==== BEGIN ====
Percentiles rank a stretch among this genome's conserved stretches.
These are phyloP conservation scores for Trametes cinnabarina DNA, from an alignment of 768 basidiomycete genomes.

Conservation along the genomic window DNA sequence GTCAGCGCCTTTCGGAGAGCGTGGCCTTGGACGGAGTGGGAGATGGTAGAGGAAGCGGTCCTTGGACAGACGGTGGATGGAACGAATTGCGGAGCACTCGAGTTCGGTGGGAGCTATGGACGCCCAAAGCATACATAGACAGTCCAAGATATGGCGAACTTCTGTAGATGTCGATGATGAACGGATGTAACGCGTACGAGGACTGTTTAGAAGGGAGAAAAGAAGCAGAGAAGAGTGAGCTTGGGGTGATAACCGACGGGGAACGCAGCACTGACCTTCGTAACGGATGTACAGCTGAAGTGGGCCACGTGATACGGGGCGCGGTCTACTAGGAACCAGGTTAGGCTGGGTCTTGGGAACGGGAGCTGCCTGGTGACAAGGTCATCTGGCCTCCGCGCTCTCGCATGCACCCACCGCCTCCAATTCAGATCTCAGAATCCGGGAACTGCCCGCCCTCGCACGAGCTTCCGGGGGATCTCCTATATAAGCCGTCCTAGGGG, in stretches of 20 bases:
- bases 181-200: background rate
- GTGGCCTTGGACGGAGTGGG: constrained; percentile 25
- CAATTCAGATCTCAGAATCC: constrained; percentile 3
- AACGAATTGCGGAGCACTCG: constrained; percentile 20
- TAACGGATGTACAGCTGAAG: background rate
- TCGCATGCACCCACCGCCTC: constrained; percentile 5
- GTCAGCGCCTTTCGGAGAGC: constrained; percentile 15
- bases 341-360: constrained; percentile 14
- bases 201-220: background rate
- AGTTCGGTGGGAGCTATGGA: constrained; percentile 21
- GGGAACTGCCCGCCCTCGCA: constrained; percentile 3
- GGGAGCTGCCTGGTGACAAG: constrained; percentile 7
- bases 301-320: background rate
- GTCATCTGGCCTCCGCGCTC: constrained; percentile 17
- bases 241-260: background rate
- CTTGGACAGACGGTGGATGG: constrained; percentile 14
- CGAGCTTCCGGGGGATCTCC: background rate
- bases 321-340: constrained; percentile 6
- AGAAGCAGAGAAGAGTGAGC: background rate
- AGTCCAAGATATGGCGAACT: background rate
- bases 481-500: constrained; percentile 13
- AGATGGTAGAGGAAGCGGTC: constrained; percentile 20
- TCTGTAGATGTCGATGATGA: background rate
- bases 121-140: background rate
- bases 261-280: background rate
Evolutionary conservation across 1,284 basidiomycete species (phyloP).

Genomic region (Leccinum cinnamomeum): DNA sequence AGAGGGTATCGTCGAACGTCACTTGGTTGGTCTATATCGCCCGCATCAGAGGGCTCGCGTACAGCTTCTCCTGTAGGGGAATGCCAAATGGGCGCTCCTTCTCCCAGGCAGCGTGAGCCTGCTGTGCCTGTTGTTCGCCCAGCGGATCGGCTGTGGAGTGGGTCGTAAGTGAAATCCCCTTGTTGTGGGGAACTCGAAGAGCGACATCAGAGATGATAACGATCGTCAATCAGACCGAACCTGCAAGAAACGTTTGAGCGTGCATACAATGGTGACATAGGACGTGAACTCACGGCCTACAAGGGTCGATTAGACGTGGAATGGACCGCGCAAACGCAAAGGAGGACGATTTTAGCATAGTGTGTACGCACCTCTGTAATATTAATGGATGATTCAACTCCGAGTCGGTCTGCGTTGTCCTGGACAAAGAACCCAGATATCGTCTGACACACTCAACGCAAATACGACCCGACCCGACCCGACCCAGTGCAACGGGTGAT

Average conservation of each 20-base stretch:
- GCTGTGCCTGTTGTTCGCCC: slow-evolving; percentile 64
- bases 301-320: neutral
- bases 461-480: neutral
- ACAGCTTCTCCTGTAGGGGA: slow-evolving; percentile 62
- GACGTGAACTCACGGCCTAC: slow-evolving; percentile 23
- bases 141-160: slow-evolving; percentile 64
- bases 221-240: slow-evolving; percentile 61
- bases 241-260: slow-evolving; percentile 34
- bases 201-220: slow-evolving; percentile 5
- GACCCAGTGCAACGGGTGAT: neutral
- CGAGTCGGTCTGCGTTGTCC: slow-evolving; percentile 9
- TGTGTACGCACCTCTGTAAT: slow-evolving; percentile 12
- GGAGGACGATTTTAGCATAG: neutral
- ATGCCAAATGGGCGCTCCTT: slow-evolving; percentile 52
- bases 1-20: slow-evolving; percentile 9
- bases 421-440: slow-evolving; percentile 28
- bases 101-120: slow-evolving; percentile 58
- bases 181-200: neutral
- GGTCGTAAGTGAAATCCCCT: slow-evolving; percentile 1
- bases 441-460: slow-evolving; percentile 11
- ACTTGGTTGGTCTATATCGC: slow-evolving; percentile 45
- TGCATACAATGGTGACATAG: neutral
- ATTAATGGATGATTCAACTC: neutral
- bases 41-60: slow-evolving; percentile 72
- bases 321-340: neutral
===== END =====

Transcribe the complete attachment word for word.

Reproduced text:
Percentiles rank a stretch among this genome's conserved stretches.
These are phyloP conservation scores for Trametes cinnabarina DNA, from an alignment of 768 basidiomycete genomes.

Conservation along the genomic window DNA sequence GTCAGCGCCTTTCGGAGAGCGTGGCCTTGGACGGAGTGGGAGATGGTAGAGGAAGCGGTCCTTGGACAGACGGTGGATGGAACGAATTGCGGAGCACTCGAGTTCGGTGGGAGCTATGGACGCCCAAAGCATACATAGACAGTCCAAGATATGGCGAACTTCTGTAGATGTCGATGATGAACGGATGTAACGCGTACGAGGACTGTTTAGAAGGGAGAAAAGAAGCAGAGAAGAGTGAGCTTGGGGTGATAACCGACGGGGAACGCAGCACTGACCTTCGTAACGGATGTACAGCTGAAGTGGGCCACGTGATACGGGGCGCGGTCTACTAGGAACCAGGTTAGGCTGGGTCTTGGGAACGGGAGCTGCCTGGTGACAAGGTCATCTGGCCTCCGCGCTCTCGCATGCACCCACCGCCTCCAATTCAGATCTCAGAATCCGGGAACTGCCCGCCCTCGCACGAGCTTCCGGGGGATCTCCTATATAAGCCGTCCTAGGGG, in stretches of 20 bases:
- bases 181-200: background rate
- GTGGCCTTGGACGGAGTGGG: constrained; percentile 25
- CAATTCAGATCTCAGAATCC: constrained; percentile 3
- AACGAATTGCGGAGCACTCG: constrained; percentile 20
- TAACGGATGTACAGCTGAAG: background rate
- TCGCATGCACCCACCGCCTC: constrained; percentile 5
- GTCAGCGCCTTTCGGAGAGC: constrained; percentile 15
- bases 341-360: constrained; percentile 14
- bases 201-220: background rate
- AGTTCGGTGGGAGCTATGGA: constrained; percentile 21
- GGGAACTGCCCGCCCTCGCA: constrained; percentile 3
- GGGAGCTGCCTGGTGACAAG: constrained; percentile 7
- bases 301-320: background rate
- GTCATCTGGCCTCCGCGCTC: constrained; percentile 17
- bases 241-260: background rate
- CTTGGACAGACGGTGGATGG: constrained; percentile 14
- CGAGCTTCCGGGGGATCTCC: background rate
- bases 321-340: constrained; percentile 6
- AGAAGCAGAGAAGAGTGAGC: background rate
- AGTCCAAGATATGGCGAACT: background rate
- bases 481-500: constrained; percentile 13
- AGATGGTAGAGGAAGCGGTC: constrained; percentile 20
- TCTGTAGATGTCGATGATGA: background rate
- bases 121-140: background rate
- bases 261-280: background rate
Evolutionary conservation across 1,284 basidiomycete species (phyloP).

Genomic region (Leccinum cinnamomeum): DNA sequence AGAGGGTATCGTCGAACGTCACTTGGTTGGTCTATATCGCCCGCATCAGAGGGCTCGCGTACAGCTTCTCCTGTAGGGGAATGCCAAATGGGCGCTCCTTCTCCCAGGCAGCGTGAGCCTGCTGTGCCTGTTGTTCGCCCAGCGGATCGGCTGTGGAGTGGGTCGTAAGTGAAATCCCCTTGTTGTGGGGAACTCGAAGAGCGACATCAGAGATGATAACGATCGTCAATCAGACCGAACCTGCAAGAAACGTTTGAGCGTGCATACAATGGTGACATAGGACGTGAACTCACGGCCTACAAGGGTCGATTAGACGTGGAATGGACCGCGCAAACGCAAAGGAGGACGATTTTAGCATAGTGTGTACGCACCTCTGTAATATTAATGGATGATTCAACTCCGAGTCGGTCTGCGTTGTCCTGGACAAAGAACCCAGATATCGTCTGACACACTCAACGCAAATACGACCCGACCCGACCCGACCCAGTGCAACGGGTGAT

Average conservation of each 20-base stretch:
- GCTGTGCCTGTTGTTCGCCC: slow-evolving; percentile 64
- bases 301-320: neutral
- bases 461-480: neutral
- ACAGCTTCTCCTGTAGGGGA: slow-evolving; percentile 62
- GACGTGAACTCACGGCCTAC: slow-evolving; percentile 23
- bases 141-160: slow-evolving; percentile 64
- bases 221-240: slow-evolving; percentile 61
- bases 241-260: slow-evolving; percentile 34
- bases 201-220: slow-evolving; percentile 5
- GACCCAGTGCAACGGGTGAT: neutral
- CGAGTCGGTCTGCGTTGTCC: slow-evolving; percentile 9
- TGTGTACGCACCTCTGTAAT: slow-evolving; percentile 12
- GGAGGACGATTTTAGCATAG: neutral
- ATGCCAAATGGGCGCTCCTT: slow-evolving; percentile 52
- bases 1-20: slow-evolving; percentile 9
- bases 421-440: slow-evolving; percentile 28
- bases 101-120: slow-evolving; percentile 58
- bases 181-200: neutral
- GGTCGTAAGTGAAATCCCCT: slow-evolving; percentile 1
- bases 441-460: slow-evolving; percentile 11
- ACTTGGTTGGTCTATATCGC: slow-evolving; percentile 45
- TGCATACAATGGTGACATAG: neutral
- ATTAATGGATGATTCAACTC: neutral
- bases 41-60: slow-evolving; percentile 72
- bases 321-340: neutral